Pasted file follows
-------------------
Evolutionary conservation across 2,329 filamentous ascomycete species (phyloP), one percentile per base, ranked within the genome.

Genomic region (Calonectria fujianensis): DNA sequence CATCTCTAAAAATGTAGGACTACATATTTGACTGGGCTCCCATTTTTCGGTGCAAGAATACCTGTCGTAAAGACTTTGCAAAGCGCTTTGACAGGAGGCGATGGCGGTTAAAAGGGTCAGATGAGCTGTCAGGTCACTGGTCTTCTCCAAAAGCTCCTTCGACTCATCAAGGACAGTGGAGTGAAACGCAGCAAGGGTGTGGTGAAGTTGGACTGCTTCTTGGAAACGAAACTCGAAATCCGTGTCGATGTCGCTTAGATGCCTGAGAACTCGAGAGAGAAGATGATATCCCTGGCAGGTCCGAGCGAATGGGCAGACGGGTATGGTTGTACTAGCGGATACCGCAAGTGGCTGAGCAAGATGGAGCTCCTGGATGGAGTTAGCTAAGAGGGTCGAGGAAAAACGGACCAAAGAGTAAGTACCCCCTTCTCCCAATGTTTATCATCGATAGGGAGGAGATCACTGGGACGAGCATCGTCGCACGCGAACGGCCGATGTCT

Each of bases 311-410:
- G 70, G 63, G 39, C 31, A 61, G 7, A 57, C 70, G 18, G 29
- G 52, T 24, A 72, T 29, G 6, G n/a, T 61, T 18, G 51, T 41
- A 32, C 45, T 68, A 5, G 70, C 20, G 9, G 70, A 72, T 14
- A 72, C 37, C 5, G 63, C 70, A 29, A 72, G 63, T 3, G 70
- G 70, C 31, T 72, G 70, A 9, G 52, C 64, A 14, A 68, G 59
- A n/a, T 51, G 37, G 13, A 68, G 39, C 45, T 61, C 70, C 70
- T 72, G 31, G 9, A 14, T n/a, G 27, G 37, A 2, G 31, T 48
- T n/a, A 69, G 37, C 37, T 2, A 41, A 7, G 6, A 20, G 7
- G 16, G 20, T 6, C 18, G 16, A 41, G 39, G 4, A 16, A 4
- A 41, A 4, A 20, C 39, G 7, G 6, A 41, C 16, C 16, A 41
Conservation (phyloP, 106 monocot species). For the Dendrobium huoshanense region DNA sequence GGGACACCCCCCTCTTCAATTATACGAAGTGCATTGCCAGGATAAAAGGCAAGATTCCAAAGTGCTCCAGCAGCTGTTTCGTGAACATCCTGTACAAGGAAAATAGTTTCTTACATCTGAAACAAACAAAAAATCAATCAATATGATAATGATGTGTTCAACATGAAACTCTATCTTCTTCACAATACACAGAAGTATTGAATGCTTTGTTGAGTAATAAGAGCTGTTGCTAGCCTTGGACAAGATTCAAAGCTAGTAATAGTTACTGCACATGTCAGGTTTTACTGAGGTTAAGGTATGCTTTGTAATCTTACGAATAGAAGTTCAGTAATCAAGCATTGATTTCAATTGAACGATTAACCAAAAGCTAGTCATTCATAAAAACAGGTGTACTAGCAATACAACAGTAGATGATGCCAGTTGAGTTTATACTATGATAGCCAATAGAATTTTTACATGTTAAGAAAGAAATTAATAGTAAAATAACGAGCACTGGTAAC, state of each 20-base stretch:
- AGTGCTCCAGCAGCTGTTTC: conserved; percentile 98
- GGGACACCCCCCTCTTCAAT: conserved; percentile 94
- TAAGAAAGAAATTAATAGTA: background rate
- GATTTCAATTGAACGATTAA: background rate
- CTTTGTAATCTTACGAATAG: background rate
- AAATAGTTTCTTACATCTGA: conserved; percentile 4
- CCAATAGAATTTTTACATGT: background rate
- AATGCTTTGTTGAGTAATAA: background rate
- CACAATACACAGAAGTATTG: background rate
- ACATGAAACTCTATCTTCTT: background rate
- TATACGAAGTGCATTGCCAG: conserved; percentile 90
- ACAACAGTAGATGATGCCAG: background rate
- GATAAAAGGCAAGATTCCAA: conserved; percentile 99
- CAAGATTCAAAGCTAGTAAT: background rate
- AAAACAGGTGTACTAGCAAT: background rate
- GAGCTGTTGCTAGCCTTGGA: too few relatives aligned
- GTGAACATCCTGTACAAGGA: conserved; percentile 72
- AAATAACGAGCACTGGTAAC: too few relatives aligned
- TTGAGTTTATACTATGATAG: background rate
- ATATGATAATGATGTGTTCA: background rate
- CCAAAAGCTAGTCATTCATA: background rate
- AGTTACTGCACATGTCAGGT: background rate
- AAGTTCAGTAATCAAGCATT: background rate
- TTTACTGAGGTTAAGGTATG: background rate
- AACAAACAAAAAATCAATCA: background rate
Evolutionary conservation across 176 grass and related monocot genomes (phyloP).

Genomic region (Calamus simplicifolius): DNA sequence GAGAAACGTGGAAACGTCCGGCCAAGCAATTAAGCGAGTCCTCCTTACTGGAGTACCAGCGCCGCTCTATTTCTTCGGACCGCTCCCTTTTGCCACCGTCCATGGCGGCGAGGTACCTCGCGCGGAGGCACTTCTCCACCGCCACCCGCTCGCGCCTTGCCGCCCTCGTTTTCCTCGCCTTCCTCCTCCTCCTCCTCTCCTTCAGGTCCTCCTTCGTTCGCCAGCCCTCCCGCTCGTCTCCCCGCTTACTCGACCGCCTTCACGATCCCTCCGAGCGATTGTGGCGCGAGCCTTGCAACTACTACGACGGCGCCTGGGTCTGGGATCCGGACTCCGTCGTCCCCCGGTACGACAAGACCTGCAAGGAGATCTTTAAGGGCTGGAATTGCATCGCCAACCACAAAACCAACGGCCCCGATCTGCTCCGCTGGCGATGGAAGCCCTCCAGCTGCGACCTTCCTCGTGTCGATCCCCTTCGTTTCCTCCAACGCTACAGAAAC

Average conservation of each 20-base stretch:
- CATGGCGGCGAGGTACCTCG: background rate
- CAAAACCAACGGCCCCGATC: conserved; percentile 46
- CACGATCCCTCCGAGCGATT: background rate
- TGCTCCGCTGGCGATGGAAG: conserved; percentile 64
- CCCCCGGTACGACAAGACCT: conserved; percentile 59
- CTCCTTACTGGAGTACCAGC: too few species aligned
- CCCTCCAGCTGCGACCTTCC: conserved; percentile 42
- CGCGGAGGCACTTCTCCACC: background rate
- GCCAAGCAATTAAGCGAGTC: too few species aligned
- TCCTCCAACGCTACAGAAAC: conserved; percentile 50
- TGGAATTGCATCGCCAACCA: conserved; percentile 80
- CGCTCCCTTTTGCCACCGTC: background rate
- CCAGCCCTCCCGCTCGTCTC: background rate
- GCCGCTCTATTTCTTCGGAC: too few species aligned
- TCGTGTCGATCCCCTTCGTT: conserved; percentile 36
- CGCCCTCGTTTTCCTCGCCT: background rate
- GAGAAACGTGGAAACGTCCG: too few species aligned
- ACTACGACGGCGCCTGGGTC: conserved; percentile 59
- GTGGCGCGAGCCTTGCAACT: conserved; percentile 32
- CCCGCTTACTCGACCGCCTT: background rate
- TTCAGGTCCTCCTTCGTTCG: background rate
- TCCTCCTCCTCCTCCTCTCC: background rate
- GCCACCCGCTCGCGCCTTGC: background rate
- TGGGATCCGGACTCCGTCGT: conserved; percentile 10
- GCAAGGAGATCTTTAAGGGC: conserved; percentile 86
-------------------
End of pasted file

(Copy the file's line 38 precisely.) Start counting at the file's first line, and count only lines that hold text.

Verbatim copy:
- TTTACTGAGGTTAAGGTATG: background rate